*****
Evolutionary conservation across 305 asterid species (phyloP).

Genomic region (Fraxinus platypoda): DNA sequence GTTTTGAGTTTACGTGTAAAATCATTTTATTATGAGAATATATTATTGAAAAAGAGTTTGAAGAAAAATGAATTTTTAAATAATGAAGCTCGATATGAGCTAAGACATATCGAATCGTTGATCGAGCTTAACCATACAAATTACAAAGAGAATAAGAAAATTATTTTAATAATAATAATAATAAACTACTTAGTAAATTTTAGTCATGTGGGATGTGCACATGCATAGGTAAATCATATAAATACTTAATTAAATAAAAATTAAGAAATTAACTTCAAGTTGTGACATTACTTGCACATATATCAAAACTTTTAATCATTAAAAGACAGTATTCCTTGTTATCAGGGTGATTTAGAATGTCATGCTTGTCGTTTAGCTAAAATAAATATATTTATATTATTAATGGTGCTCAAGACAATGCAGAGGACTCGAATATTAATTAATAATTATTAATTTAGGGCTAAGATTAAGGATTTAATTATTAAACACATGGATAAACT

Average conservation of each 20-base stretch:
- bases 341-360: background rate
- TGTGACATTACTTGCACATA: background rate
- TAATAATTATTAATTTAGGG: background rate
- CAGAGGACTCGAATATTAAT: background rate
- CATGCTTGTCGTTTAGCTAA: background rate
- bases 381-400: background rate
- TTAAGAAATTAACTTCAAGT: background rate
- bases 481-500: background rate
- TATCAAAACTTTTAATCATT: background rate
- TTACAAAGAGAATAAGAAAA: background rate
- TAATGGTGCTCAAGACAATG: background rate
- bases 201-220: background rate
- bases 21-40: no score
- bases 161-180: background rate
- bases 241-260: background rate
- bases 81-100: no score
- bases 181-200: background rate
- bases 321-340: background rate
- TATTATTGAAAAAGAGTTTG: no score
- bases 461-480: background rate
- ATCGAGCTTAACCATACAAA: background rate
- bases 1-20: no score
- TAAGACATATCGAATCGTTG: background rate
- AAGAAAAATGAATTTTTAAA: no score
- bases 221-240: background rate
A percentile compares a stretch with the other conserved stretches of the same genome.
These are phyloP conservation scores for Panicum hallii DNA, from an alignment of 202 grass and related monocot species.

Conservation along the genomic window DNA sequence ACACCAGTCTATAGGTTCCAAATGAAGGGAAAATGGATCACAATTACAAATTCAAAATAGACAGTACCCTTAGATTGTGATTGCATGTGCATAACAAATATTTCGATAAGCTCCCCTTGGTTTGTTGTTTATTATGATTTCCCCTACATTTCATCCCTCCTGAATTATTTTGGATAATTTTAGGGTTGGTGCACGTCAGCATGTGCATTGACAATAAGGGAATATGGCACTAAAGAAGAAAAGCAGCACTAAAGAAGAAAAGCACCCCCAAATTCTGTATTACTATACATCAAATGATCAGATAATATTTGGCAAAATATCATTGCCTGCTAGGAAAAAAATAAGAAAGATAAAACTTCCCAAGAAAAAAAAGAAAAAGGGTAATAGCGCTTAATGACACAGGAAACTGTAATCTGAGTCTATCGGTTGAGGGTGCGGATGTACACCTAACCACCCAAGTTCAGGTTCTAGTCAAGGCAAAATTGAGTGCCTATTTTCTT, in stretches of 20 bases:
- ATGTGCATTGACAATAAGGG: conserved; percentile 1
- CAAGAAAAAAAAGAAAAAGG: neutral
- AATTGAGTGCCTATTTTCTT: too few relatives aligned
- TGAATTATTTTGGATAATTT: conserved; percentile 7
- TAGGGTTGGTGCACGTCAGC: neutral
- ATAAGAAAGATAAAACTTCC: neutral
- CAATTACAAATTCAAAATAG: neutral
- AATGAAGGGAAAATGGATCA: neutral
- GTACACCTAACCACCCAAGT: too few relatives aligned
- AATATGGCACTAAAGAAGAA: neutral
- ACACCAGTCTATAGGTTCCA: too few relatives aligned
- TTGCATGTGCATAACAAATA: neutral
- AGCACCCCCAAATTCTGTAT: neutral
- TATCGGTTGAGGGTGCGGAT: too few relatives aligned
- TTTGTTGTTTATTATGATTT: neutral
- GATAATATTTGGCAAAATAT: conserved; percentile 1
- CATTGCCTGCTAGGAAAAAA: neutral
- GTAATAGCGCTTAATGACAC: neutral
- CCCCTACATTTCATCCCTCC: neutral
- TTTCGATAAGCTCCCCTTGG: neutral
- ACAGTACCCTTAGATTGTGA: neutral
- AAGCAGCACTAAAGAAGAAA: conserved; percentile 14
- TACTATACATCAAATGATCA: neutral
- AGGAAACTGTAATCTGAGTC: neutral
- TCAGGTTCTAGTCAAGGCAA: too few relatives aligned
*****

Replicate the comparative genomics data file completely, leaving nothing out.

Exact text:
Evolutionary conservation across 305 asterid species (phyloP).

Genomic region (Fraxinus platypoda): DNA sequence GTTTTGAGTTTACGTGTAAAATCATTTTATTATGAGAATATATTATTGAAAAAGAGTTTGAAGAAAAATGAATTTTTAAATAATGAAGCTCGATATGAGCTAAGACATATCGAATCGTTGATCGAGCTTAACCATACAAATTACAAAGAGAATAAGAAAATTATTTTAATAATAATAATAATAAACTACTTAGTAAATTTTAGTCATGTGGGATGTGCACATGCATAGGTAAATCATATAAATACTTAATTAAATAAAAATTAAGAAATTAACTTCAAGTTGTGACATTACTTGCACATATATCAAAACTTTTAATCATTAAAAGACAGTATTCCTTGTTATCAGGGTGATTTAGAATGTCATGCTTGTCGTTTAGCTAAAATAAATATATTTATATTATTAATGGTGCTCAAGACAATGCAGAGGACTCGAATATTAATTAATAATTATTAATTTAGGGCTAAGATTAAGGATTTAATTATTAAACACATGGATAAACT

Average conservation of each 20-base stretch:
- bases 341-360: background rate
- TGTGACATTACTTGCACATA: background rate
- TAATAATTATTAATTTAGGG: background rate
- CAGAGGACTCGAATATTAAT: background rate
- CATGCTTGTCGTTTAGCTAA: background rate
- bases 381-400: background rate
- TTAAGAAATTAACTTCAAGT: background rate
- bases 481-500: background rate
- TATCAAAACTTTTAATCATT: background rate
- TTACAAAGAGAATAAGAAAA: background rate
- TAATGGTGCTCAAGACAATG: background rate
- bases 201-220: background rate
- bases 21-40: no score
- bases 161-180: background rate
- bases 241-260: background rate
- bases 81-100: no score
- bases 181-200: background rate
- bases 321-340: background rate
- TATTATTGAAAAAGAGTTTG: no score
- bases 461-480: background rate
- ATCGAGCTTAACCATACAAA: background rate
- bases 1-20: no score
- TAAGACATATCGAATCGTTG: background rate
- AAGAAAAATGAATTTTTAAA: no score
- bases 221-240: background rate
A percentile compares a stretch with the other conserved stretches of the same genome.
These are phyloP conservation scores for Panicum hallii DNA, from an alignment of 202 grass and related monocot species.

Conservation along the genomic window DNA sequence ACACCAGTCTATAGGTTCCAAATGAAGGGAAAATGGATCACAATTACAAATTCAAAATAGACAGTACCCTTAGATTGTGATTGCATGTGCATAACAAATATTTCGATAAGCTCCCCTTGGTTTGTTGTTTATTATGATTTCCCCTACATTTCATCCCTCCTGAATTATTTTGGATAATTTTAGGGTTGGTGCACGTCAGCATGTGCATTGACAATAAGGGAATATGGCACTAAAGAAGAAAAGCAGCACTAAAGAAGAAAAGCACCCCCAAATTCTGTATTACTATACATCAAATGATCAGATAATATTTGGCAAAATATCATTGCCTGCTAGGAAAAAAATAAGAAAGATAAAACTTCCCAAGAAAAAAAAGAAAAAGGGTAATAGCGCTTAATGACACAGGAAACTGTAATCTGAGTCTATCGGTTGAGGGTGCGGATGTACACCTAACCACCCAAGTTCAGGTTCTAGTCAAGGCAAAATTGAGTGCCTATTTTCTT, in stretches of 20 bases:
- ATGTGCATTGACAATAAGGG: conserved; percentile 1
- CAAGAAAAAAAAGAAAAAGG: neutral
- AATTGAGTGCCTATTTTCTT: too few relatives aligned
- TGAATTATTTTGGATAATTT: conserved; percentile 7
- TAGGGTTGGTGCACGTCAGC: neutral
- ATAAGAAAGATAAAACTTCC: neutral
- CAATTACAAATTCAAAATAG: neutral
- AATGAAGGGAAAATGGATCA: neutral
- GTACACCTAACCACCCAAGT: too few relatives aligned
- AATATGGCACTAAAGAAGAA: neutral
- ACACCAGTCTATAGGTTCCA: too few relatives aligned
- TTGCATGTGCATAACAAATA: neutral
- AGCACCCCCAAATTCTGTAT: neutral
- TATCGGTTGAGGGTGCGGAT: too few relatives aligned
- TTTGTTGTTTATTATGATTT: neutral
- GATAATATTTGGCAAAATAT: conserved; percentile 1
- CATTGCCTGCTAGGAAAAAA: neutral
- GTAATAGCGCTTAATGACAC: neutral
- CCCCTACATTTCATCCCTCC: neutral
- TTTCGATAAGCTCCCCTTGG: neutral
- ACAGTACCCTTAGATTGTGA: neutral
- AAGCAGCACTAAAGAAGAAA: conserved; percentile 14
- TACTATACATCAAATGATCA: neutral
- AGGAAACTGTAATCTGAGTC: neutral
- TCAGGTTCTAGTCAAGGCAA: too few relatives aligned